I think you have to have the personality to pull off joking around with the boys. The kind of lunch described in the post was typical in my previous position (there were really only two pigs, but they managed to shout down nearly everyone else). One of the women in the office was able to joke around with them and seemed to think they were harmless and hilarious, so they LOVED her. If I tried to joke around with them, though, I usually got the “you’re an oversensitive bitch” reaction. (It’s entirely possible that I’m both oversensitive AND a bitch, but I’m not as inclined to be accommodating as they would like to think).

        In the end, I found it less frustrating just to avoid those two clowns as much as possible and to ignore the comments that I found inappropriate (and by ignore, I mean literally pretend they either didn’t just say that or play dumb and pretend the comment didn’t have sexual/sexist overtones). It wasn’t the best strategy – I was kind of ostracized – but I don’t really know what else I could have done.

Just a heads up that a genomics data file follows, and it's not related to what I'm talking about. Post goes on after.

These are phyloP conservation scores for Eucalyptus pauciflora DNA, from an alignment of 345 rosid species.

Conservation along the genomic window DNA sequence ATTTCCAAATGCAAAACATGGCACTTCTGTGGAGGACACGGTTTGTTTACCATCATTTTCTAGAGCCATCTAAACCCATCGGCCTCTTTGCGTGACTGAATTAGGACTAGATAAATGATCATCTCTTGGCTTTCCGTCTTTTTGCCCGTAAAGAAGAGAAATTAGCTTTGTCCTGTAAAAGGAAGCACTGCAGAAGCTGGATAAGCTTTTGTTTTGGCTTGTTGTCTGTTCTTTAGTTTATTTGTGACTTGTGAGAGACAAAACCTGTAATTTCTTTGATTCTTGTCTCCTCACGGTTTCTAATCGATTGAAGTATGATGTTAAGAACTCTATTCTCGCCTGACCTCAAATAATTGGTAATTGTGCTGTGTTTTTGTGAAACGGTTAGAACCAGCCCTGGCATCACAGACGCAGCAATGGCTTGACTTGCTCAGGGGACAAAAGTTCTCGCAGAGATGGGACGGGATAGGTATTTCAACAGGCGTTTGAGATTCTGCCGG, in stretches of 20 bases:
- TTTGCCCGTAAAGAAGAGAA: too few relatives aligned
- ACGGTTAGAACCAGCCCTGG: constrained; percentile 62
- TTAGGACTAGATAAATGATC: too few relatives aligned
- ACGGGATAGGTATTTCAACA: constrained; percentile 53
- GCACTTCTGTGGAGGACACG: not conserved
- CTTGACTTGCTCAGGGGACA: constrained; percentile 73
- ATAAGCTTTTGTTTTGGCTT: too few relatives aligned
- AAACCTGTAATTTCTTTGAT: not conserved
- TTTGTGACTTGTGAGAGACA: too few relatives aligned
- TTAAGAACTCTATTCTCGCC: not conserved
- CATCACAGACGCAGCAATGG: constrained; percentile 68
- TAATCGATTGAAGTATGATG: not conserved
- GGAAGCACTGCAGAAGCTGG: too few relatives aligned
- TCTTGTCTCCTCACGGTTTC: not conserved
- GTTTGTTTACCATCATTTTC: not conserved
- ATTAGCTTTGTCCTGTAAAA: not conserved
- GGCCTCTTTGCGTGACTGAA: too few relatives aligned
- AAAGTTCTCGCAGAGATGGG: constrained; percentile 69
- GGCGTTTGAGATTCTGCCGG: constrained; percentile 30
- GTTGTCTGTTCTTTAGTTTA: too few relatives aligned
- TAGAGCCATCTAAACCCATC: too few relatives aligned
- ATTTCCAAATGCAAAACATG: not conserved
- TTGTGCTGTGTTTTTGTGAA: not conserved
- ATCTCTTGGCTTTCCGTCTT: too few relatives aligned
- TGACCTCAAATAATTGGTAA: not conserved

I do wonder if marital/relationship status has something to do with it – I am single, as were the guys, and the girl they made friends with was engaged at the time.

        Okay, vent over.

      • A Regular Lurker :

        Sigh. I wrote a long, probably oversharing comment in response to Lyssa about my experiences with this (the gist is basically what Meara said, firing back only works if you’re really fast on your feet; if you’re not, you need some other coping strategy). My comment is presently awaiting moderation and as far as I’m concerned, it can be lost permanently to the Internet, but apologies if it does end up here.